Review reveals lack of evidence on frequency and necessity of testing for chronic conditions in primary care
24 August 2020
A review of 94 studies on optimal testing for chronic conditions in primary care has found that no studies address the questions of how often tests should be carried out and whether the tests benefit the patient.
The researchers, from NIHR ARC West and the University of Bristol, found that studies focused on which test to use but not how often the test should be repeated. Many studies investigated the accuracy of the test or compared one test to another without answering the more fundamental questions of whether doing the test is necessary or beneficial.
The aim of this review was to give an overview of the studies investigating optimal testing and to examine how they went about it. The team looked at what methods the researchers used to answer the questions ‘which test should GPs use and how often’ for patients with long-term conditions.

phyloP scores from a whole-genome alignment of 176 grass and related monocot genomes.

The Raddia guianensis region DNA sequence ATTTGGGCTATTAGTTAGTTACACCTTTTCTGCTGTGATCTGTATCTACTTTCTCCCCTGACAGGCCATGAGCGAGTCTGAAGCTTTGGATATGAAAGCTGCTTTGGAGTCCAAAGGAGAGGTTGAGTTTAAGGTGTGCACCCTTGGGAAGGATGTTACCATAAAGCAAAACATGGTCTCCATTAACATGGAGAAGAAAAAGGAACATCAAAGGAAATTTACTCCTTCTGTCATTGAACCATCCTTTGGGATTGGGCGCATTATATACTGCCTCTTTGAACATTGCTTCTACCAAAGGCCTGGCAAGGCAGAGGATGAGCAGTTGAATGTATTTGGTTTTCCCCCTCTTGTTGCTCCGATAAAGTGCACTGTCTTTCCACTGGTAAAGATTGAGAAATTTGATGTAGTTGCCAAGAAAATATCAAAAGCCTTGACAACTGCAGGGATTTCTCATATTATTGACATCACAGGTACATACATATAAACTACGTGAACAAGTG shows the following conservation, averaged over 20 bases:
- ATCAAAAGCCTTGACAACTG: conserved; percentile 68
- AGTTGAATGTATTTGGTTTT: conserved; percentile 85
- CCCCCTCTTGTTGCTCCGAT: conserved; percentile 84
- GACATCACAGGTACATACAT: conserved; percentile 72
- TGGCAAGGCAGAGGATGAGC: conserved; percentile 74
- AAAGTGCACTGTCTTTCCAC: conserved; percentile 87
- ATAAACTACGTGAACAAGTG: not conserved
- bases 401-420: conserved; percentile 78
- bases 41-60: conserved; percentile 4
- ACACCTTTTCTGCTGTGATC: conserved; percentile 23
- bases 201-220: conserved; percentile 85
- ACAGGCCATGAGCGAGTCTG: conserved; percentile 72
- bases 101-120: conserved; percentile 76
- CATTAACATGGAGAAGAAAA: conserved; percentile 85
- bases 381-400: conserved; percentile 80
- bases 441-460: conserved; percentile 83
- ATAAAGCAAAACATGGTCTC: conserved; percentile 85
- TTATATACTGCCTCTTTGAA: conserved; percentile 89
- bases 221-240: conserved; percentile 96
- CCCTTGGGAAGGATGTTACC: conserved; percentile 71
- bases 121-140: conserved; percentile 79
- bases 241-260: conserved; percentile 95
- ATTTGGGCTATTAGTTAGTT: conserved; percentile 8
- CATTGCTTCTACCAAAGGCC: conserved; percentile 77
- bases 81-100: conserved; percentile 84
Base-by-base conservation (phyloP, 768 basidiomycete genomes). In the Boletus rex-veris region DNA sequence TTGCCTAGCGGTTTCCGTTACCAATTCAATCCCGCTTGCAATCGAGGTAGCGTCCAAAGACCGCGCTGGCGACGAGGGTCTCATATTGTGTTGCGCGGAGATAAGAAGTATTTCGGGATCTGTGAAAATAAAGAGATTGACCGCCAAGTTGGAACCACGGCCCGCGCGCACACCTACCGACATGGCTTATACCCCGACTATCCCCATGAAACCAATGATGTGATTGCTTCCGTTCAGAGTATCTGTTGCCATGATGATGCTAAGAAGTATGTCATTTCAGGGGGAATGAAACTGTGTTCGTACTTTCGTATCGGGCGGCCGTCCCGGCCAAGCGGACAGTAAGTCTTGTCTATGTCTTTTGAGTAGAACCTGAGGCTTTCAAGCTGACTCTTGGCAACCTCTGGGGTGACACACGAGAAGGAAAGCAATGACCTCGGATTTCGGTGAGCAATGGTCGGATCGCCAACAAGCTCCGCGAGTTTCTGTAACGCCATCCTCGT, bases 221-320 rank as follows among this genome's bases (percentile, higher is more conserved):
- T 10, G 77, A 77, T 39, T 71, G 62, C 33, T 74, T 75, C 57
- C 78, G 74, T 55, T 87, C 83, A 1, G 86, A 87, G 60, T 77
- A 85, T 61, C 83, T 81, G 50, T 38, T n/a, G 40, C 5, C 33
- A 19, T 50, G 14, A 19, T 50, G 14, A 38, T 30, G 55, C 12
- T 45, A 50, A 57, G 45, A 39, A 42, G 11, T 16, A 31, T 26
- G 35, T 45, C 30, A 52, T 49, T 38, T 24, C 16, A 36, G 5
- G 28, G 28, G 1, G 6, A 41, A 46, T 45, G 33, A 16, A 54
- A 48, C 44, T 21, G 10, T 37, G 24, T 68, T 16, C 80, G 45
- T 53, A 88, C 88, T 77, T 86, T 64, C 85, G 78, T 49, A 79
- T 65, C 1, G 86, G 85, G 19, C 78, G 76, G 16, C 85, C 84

The research team have been investigating how to optimise testing in primary care, and their work has revealed many gaps in the evidence. To improve testing guidelines, researchers need to establish how to generate the missing evidence.
Martha Elwenspoek, Research Associate at NIHR ARC West and lead author on the paper, said:
“Studies in the future need to address the gaps our work has identified. These studies need to use high quality, robust study designs such as randomised controlled trials. This will help uncover the benefits to patients of one testing strategy compared to another.”